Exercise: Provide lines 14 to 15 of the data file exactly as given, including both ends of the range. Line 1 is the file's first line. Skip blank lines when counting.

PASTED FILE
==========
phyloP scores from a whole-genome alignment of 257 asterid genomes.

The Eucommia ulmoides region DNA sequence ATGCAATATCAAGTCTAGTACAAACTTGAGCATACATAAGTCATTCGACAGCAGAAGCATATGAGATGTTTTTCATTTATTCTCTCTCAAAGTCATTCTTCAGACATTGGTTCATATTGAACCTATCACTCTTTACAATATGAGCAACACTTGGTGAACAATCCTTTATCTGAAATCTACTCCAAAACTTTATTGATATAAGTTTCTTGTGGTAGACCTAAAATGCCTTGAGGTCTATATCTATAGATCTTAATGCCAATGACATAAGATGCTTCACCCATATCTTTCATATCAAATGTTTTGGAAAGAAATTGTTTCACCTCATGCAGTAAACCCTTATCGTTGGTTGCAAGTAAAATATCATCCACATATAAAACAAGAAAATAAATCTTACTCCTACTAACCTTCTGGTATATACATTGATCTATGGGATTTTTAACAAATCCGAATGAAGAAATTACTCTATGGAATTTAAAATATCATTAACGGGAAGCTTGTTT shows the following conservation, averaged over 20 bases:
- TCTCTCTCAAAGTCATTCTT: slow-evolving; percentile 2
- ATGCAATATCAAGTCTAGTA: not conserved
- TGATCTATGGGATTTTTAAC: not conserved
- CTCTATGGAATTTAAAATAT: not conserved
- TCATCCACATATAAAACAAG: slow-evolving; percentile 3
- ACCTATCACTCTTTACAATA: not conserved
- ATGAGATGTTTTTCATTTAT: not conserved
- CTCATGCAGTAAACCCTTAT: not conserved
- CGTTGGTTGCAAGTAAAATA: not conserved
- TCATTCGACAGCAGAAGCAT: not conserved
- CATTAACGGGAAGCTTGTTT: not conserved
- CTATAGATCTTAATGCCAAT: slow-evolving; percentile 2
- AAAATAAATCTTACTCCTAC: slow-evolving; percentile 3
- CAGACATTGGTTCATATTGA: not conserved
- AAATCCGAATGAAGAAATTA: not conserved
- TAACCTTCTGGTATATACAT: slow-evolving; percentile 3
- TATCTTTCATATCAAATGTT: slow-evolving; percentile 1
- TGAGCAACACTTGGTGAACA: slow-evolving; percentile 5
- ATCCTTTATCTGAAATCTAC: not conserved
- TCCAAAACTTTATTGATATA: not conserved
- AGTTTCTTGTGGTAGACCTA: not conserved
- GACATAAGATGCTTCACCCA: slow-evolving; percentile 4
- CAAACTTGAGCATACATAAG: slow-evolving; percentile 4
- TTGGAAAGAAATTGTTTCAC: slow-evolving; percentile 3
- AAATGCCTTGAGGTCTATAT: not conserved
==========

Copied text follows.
- CTATAGATCTTAATGCCAAT: slow-evolving; percentile 2
- AAAATAAATCTTACTCCTAC: slow-evolving; percentile 3